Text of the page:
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Dragon (not turtle) carrying tablet of praise on its back
1. a) 0 b) 1 c) 2
Confucius' fundamental virtue is ren, to "love others." He teaches us to have a regard for the welfare of others and to help others in need.

2. a) 1 b) 2 c) 0
The traditional Chinese concept of filial piety demands honor, duty, and respect towards one's parents and elders. Often, this may mean putting their wishes (coming home on time) above your own (staying out later with friends).

3. a) 0 b) 2 c) 1 (pity point)
Confucius encouraged his students to pursue virtue above beauty.

4. a) 1 b) 2 c) 0
Confucius said, "I know not what a man without trustworthiness may accomplish." (Analects II:22) Though the promise in this question seemed to be a small one, it is important to keep all promises that we make to our friends.

5. a) 1 b) 0 c) 2
Confucius' Golden Rule: "What you don't want done to yourself, don't do to others."

6. a) 2 b) 0 c) 1
Confucius said, "Action takes precedence over words." (Analects II:13) Merely saying "I love you" to your parents without doing anything to show that love would be almost meaningless.

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 I don't know what this is - looks pretty though

(10 to 12 points)
Way to go! If Confucius were still alive and teaching, he would probably accept you as one of his students, or disciples. You have followed Confucius' ideals of studying hard and examining yourself to reflect on your values and actions. You are now on your way to becoming a person of virtue, good manners, and who is committed to learning, just as Confucius strove to be. Furthermore, Confucius' style of teaching by posing questions to make his students think and learn seems to be working well for you.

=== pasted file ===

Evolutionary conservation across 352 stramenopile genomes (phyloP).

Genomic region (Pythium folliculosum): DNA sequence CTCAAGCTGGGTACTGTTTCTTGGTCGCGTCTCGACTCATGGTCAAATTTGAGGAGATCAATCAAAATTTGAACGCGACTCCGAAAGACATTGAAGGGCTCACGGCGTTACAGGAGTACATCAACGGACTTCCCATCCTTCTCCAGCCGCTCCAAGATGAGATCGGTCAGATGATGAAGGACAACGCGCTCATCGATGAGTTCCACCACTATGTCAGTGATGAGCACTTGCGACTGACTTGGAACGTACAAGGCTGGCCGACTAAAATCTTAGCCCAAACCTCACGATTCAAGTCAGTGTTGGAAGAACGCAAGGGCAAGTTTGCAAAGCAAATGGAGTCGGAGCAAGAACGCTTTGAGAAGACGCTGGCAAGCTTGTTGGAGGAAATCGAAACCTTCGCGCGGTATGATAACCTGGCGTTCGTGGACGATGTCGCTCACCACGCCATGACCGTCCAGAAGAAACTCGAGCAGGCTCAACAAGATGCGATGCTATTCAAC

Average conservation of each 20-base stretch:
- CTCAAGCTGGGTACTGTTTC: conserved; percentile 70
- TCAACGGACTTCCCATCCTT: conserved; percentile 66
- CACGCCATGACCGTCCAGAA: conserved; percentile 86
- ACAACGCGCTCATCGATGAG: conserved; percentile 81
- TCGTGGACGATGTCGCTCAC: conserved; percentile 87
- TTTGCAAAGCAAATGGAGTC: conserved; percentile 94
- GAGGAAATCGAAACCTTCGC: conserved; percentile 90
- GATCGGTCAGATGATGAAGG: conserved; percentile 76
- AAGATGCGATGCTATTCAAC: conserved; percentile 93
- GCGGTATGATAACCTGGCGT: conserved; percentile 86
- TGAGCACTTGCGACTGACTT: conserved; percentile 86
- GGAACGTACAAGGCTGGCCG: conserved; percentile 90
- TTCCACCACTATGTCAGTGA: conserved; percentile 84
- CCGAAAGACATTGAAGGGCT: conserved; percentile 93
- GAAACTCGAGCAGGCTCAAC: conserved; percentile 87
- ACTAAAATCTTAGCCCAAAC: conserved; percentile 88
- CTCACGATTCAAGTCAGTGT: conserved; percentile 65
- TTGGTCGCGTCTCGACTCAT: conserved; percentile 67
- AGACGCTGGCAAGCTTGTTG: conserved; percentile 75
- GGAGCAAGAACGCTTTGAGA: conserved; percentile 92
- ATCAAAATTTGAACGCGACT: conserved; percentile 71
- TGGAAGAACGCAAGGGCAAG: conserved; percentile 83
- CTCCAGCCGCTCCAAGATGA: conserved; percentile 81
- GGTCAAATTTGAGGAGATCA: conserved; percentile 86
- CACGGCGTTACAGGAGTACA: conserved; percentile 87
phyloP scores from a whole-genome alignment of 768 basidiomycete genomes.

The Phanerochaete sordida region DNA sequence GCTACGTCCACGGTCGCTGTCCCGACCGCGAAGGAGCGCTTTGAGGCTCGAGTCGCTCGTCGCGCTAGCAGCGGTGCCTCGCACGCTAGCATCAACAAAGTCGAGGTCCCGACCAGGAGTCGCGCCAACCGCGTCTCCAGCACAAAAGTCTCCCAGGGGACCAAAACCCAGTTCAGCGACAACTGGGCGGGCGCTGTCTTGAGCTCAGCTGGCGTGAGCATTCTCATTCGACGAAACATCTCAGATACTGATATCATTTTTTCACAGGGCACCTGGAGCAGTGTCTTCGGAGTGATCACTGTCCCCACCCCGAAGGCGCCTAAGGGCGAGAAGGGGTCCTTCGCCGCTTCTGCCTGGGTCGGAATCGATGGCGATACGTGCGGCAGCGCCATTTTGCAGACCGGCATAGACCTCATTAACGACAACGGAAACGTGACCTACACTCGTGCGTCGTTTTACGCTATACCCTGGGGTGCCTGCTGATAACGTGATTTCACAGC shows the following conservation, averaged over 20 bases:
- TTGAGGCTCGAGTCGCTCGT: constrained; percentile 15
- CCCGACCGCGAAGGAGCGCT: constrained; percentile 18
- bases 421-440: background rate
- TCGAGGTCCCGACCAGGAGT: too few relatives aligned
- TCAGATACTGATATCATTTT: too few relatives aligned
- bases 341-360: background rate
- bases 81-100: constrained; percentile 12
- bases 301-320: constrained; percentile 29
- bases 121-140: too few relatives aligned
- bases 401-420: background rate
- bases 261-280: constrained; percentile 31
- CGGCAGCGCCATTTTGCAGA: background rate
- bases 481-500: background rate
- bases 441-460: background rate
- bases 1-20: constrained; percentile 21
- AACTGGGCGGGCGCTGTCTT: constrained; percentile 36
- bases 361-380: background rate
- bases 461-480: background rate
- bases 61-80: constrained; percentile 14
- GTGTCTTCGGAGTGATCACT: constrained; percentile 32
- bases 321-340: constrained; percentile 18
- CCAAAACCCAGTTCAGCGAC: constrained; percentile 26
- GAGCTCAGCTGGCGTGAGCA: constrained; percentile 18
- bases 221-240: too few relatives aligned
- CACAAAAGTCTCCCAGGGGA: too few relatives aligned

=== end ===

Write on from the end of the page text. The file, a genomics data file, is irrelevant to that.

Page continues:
virtue - moral excellence, goodness, righteousness
disciples - follower, one who is a pupil of the doctrines of another

(5 to 9 points)
You appear to incorporate some of Confucius' values in your actions but perhaps you are not sure that they are Confucian in origin. It's time to clear up some of the mystery about who Confucius was and what his teaching was all about. Confucius, called Kung Fu Zi in Chinese, was a philosopher living around 500 B.C. who spent much of his life wandering around China, trying to reform and reorder the society he lived in. He saw the problems that corruption and power struggles were causing to his society and tried to gain a high government post in order to give advice to Chinese rulers on how to organize and run their states. Even though Confucian thought did not receive wide recognition until after his death in 479 B.C., Confucius continued to study and teach throughout his entire life.


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(0 to 4 points)
Where are you from? Obviously not from China, where Confucian thought has been, and continues to be, an immensely influential political and moral philosophy. In fact, during the Han Dynasty, Confucianism became the official state religion of China. Later on, Confucius came to be called the "Supreme Sage and Foremost Teacher." Although Confucianism is more a set of moral teachings than a religion, it has had a deep impact on Chinese thought and culture for more than 2000 years. So, it's time to get past all the one-liner "Confucius said" jokes and spend some more time studying the original teachings. Start with the Analects of Confucius, a book of all the sayings and deeds of Confucius as collected and recorded by his disciples after his death. In the opening pages, Confucius said, "To learn and to practice what is learned time and again is pleasure, is it not?" (Analects I:1)

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p.s. - Please e-mail me at

Kavitha - Learning the Way of the Peaceful Warrior - Mastering the Art of Kung-fu
Jasmine - "One Man's Insects are Another Man's Steak"
Abeja - Here we are in China! No wait, I mean Istanbul! No, no, this must be Tehran!
Yang-Yang -The Price is Right…but at what cost to Chinese culture?

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